“There isn’t an adult who hasn’t experienced heartbreak.” I was talking with one of my young students as he sat in my office, eyes red-rimmed, mashing Cleo to his chest like a talisman against further pain. She was being uncharacteristically calm about his too-tight grip. She lay supine, cradled in his arms, her back legs extended, toes pointing to the window, her neck craning, chin hooked over his upper arm, ears dangling. From time to time, she bounced up and down as the boy tried to wipe his eyes or nose on his unoccupied shoulder without letting go of the (miraculously) sleeping dog.
“Thanks,” he replied glumly, more as an acknowledgement of my attempt to be kind than with any sense of belief in what I’d said. Who can tell a fourteen-year-old boy experiencing his first break-up that his exquisite heartache is anything but unique, the worst of all time, one for the ages? After all, she was the one. He had planned to travel the world with her, living a blissful existence in her presence every minute of every day. Now, all he wanted to do was find a way to get her back. If only he could find the right words, make the right gesture, she would see that they were meant for each other.
And all I wanted to do was find the balm to heal this tender heart, knowing full well that this would be a betrayal of everything I believe about working with adolescents. Not only can we not take away the pain, it’s disrespectful even to try.
When I was much younger, going through my divorce, my oldest sister confessed to me that she was pretty sure my marriage wouldn’t last.
“Why didn’t you stop me?” I wailed across the phone lines.
“Because that was something you had to find out for yourself,” she replied. “All I could do was be there to help you pick up the pieces.” And she was. Had she tried to stop me from marrying my first husband, a perfectly nice man who was entirely unsuited to my temperament, I would have felt angry and resentful, then gone ahead and done exactly what I wanted. Later, when divorce became inevitable, I doubt I would have been able to lean on her as I did.
Every heart break, every wrong choice, every right choice that ends badly, teaches us so much about love. If I hadn’t pursued that dark-eyed and mysterious (read cold and distant) actor in college, would I appreciate the active communication John and I have every day? If that boy in seventh grade hadn’t rolled his eyes when I confessed to liking him, would I care as much about people’s feelings now? Okay, probably; he was just a jerk. Cute, but a jerk. Then again, he’s probably learned a thing or two in the ensuing forty plus years, too.
Some of the hardest conversations I have are the ones when I try to encourage parents to let their children deal with an upheaval on their own. Stand in support, yes. Advise, absolutely. But don’t try to fix it. When you let your child work through the challenge, you’re teaching resilience. Problem solving. Tenacity. Self-determination. And you’re showing that you trust your child to find a way through.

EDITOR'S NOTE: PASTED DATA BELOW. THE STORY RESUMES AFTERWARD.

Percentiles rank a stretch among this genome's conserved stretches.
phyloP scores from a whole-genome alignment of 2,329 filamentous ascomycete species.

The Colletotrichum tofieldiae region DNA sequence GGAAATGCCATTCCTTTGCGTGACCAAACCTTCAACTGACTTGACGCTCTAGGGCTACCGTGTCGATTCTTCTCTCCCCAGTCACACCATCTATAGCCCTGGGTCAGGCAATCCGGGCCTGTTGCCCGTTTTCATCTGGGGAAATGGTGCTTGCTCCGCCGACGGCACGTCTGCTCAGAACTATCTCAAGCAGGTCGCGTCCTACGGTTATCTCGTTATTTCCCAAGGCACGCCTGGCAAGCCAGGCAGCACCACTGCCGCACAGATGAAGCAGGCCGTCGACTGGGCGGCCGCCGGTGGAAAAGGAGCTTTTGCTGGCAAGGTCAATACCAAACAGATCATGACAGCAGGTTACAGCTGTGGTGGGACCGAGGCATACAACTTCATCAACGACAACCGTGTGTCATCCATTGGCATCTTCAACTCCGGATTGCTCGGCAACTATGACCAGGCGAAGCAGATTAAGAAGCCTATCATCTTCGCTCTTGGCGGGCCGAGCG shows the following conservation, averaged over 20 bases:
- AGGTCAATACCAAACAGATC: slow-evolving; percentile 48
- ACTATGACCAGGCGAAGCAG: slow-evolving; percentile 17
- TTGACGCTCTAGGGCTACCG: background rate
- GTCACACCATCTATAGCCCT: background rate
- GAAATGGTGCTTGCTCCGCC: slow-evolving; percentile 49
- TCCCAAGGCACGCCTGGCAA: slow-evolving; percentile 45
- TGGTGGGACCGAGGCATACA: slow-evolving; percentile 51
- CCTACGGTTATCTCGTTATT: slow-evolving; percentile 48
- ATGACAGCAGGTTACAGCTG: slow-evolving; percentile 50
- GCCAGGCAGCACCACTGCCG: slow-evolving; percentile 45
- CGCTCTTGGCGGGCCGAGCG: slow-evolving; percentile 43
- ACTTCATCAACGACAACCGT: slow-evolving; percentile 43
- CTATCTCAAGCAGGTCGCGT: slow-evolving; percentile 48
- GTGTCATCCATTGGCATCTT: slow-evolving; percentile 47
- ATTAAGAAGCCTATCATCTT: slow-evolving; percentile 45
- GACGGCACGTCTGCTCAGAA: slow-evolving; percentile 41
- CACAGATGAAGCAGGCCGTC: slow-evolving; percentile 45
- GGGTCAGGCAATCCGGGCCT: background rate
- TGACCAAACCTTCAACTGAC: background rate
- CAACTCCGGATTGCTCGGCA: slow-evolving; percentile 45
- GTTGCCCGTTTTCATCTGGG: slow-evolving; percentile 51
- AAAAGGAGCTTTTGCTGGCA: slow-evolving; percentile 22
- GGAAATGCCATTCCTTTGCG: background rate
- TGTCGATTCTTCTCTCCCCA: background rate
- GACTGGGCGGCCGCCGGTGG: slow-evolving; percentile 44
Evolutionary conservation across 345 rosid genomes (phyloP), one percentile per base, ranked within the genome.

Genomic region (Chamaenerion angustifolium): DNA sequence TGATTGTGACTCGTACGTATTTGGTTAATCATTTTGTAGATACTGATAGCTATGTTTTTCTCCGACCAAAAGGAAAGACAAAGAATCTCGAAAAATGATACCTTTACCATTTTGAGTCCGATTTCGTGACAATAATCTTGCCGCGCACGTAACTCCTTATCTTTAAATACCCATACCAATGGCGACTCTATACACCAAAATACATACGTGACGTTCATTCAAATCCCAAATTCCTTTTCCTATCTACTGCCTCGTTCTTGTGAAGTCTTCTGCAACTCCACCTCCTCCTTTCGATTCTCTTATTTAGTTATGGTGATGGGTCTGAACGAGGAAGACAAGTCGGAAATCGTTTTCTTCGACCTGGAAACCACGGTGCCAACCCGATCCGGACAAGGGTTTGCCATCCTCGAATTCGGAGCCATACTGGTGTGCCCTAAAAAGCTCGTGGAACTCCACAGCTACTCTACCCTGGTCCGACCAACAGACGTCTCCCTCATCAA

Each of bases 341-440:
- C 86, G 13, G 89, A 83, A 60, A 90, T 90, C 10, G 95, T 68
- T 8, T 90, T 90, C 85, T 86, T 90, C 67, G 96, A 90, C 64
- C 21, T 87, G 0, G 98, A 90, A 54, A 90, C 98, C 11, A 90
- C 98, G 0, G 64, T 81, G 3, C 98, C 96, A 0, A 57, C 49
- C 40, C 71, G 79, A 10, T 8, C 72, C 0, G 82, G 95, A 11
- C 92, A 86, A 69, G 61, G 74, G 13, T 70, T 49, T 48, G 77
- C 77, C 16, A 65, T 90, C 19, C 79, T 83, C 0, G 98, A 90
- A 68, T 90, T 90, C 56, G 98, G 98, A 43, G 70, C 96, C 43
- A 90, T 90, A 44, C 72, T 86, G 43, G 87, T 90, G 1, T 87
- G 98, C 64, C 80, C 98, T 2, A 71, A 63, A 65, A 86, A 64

I was reminded of a student the other day. This guy was one of the nicest kids in the world, hugely popular with his classmates, a bit of a class clown, but not a mean bone in his body. A sharply honed academic he was not. He fought for his Cs and occasional C-minuses. The faculty knew this fellow was going to be one of those people who would never set the world on fire intellectually, but who would be immensely successful because he had so much social intelligence. He would be the guy who raised millions for the nonprofit he worked for because he could convey his belief in the organization with such charm and conviction that folks would rush to open their checkbooks. Or he would be the connector who introduced two people who subsequently changed the world with their partnership. Unfortunately, this student’s father was not as convinced of his son’s potential as we were. Dad had been number one in his class at an Ivy League school, and that was the only definition of success that he understood. If his son earned a C on a test, Dad was in the Head’s office, complaining that the teacher obviously didn’t like him. If the boy’s low grades kept him out of the play, Dad met with the director—oh, the rule was fine for other students, just not for his son.
Towards the end of his freshman year, I heard that the student was about to complete his Eagle Scout project. “Wow!” I exclaimed to the teacher who was telling me about it. “He’s only a freshman and he’s already becoming an Eagle Scout? That’s really impressive!”
“Not really,” said the teacher, shrugging. “His dad did it all for him.”
As much as I wanted, and still want, to take away my heartbroken student’s pain, to tell him that his dream girl will see the light and take him back, I know she won’t. He may always love her, but more likely, he’ll always remember the things about her that made him feel good, and when he meets someone who lightens his heart in the same way, he’ll treasure her.
In the meantime, the best thing he can do is to hang onto a sleeping puppy and let her soft grey fur soak up some tears.
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